Everyone is talking about Facebook’s big news, that it has just acquired the popular photo-sharing Instagram for $1 billion in cash and stock. But the timing is also notable.
In a post on Facebook, Facebook CEO wrote of the deal: “For years, we’ve focused on building the best experience for sharing photos with your friends and family. Now, we’ll be able to work even more closely with the Instagram team to also offer the best experiences for sharing beautiful mobile photos with people based on your interests.”
Facebook, wrote Zuckerberg, will continue to run Instagram “independently,” as “people around the world love the Instagram app and the brand associated with it.”
No doubt Instagram’s supercharged growth since its inception in March 2010 drove the deal. Earlier this month, Instagram revealed that it has attracted roughly 30 million iOS users in its year-and-a-half on the market. It also announced its availability on Android phones, which should give its usage an enormous bump. Indeed, Instagram, co-founder Kevin Systrom told Techcrunch last week that with 500 million active Android users, hitting 100 million users across both devices – relatively soon – is not far-fetched, in his view.
Still, it’s easy to wonder if Sequoia Capital’s interest in Instagram didn’t also bring Facebook to the bargaining table so quickly. AllThingsD last week reported that Sequoia was trying to lead a $50 million Series B in Instagram, at a $500 million valuation. (The only other institutional funding raised by the company was a $7 million Series A led by Benchmark Capital just over a year ago.)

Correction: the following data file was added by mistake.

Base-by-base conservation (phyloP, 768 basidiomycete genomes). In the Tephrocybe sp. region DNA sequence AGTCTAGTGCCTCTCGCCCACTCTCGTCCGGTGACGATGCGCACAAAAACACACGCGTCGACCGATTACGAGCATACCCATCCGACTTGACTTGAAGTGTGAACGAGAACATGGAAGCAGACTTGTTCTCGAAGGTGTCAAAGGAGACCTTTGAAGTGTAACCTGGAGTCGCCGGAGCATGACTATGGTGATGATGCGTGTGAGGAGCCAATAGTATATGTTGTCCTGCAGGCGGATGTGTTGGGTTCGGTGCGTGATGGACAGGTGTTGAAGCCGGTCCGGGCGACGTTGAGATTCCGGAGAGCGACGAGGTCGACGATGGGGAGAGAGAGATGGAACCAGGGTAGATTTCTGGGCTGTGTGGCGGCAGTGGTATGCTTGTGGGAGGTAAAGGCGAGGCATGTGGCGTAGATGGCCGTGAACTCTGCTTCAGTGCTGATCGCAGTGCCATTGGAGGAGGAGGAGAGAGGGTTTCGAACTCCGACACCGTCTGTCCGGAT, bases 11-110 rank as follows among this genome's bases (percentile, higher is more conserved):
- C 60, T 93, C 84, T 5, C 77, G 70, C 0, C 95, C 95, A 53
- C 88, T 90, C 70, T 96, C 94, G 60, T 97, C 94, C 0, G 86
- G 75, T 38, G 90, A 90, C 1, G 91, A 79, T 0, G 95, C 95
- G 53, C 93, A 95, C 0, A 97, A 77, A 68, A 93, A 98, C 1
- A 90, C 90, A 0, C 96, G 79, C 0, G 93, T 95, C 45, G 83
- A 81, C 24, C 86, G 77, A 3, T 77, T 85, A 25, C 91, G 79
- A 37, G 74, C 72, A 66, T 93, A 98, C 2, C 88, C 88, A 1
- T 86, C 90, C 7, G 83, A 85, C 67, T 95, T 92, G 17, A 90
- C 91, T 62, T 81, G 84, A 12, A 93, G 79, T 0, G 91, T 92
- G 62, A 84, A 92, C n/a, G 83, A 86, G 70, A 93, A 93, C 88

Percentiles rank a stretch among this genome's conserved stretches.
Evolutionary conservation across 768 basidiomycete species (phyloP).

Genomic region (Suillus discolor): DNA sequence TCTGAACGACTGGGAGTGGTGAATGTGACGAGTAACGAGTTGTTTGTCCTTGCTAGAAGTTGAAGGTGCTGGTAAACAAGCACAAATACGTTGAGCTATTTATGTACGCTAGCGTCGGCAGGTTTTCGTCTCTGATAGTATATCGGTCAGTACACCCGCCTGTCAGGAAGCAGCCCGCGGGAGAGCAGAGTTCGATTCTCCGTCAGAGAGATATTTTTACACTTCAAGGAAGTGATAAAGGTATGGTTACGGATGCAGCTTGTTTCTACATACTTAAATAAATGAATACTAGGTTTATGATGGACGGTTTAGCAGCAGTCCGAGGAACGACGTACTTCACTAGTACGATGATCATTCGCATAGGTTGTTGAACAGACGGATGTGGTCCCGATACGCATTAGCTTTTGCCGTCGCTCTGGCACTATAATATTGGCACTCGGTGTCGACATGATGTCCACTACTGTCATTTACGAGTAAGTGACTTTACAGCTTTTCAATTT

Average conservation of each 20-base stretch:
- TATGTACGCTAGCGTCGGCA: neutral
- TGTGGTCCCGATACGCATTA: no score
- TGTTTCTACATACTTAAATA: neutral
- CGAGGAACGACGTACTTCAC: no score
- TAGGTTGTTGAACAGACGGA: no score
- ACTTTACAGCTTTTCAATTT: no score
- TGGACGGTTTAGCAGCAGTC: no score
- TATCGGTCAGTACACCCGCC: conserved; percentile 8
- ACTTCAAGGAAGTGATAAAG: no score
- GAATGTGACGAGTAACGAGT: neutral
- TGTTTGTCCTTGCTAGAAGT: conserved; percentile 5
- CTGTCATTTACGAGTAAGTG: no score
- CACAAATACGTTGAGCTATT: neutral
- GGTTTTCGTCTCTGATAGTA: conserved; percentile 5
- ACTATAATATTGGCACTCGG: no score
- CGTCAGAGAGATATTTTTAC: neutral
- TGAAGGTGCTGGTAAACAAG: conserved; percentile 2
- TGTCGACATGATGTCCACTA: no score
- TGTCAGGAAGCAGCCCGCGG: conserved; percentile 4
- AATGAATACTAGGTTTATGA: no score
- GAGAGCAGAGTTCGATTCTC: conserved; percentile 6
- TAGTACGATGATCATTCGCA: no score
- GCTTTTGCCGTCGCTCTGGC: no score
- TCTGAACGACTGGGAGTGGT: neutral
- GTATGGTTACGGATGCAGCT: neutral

The reality is that Facebook has a long history of alienating Sequoia. Readers might recall that Sean Parker, one of Mark Zuckerberg’s earliest advisors, had been canned from his startup Plaxo by Sequoia-led board of directors. As Parker told author David Kirkpatrick in Kirkpatrick’s best-selling account of Facebook’s early days, The Facebook Effect: “There was no way we were ever going to take money from Sequoia, given what they’d done to me.”
Indeed, when Sequoia expressed an interest in funding Facebook, Parker and Zuckerberg spied an opportunity for revenge and took it. To wit, Zuckerberg and early Facebook employee Andrew McCollum showed up at an 8 a.m. pitch meeting with Sequoia in their pajamas, and proceeded to pitch Sequoia’s gathered partners on why not to invest in Wirehog, a friend-to-friend file sharing program co-developed by Zuckerberg and Parker that very obviously not the object of Sequoia’s interest.
Zuckerberg later said to Kirkpatrick: “I assume we really offended [Sequoia] and now I feel really bad about that.” And McCollum recently stated at the question-and-answer site Quora that “while it’s true that we didn’t really plan on taking money from Sequoia, I’m not sure it’s accurate to say we pitched them Wirehog purely as joke.”
Still, it isn’t hard to imagine that there’s still some bad blood there — especially not after today.
[Update: I have not yet received direct affirmation, but numerous outlets are now confirming what TechCrunch reported earlier, that the $50 million Sequoia-led round did close at the eleventh hour. Dan Primack of Fortune is reporting that Instagram wasn’t talking with Sequoia and Facebook simultaneously but rather that the closed round triggered an offer from Facebook.]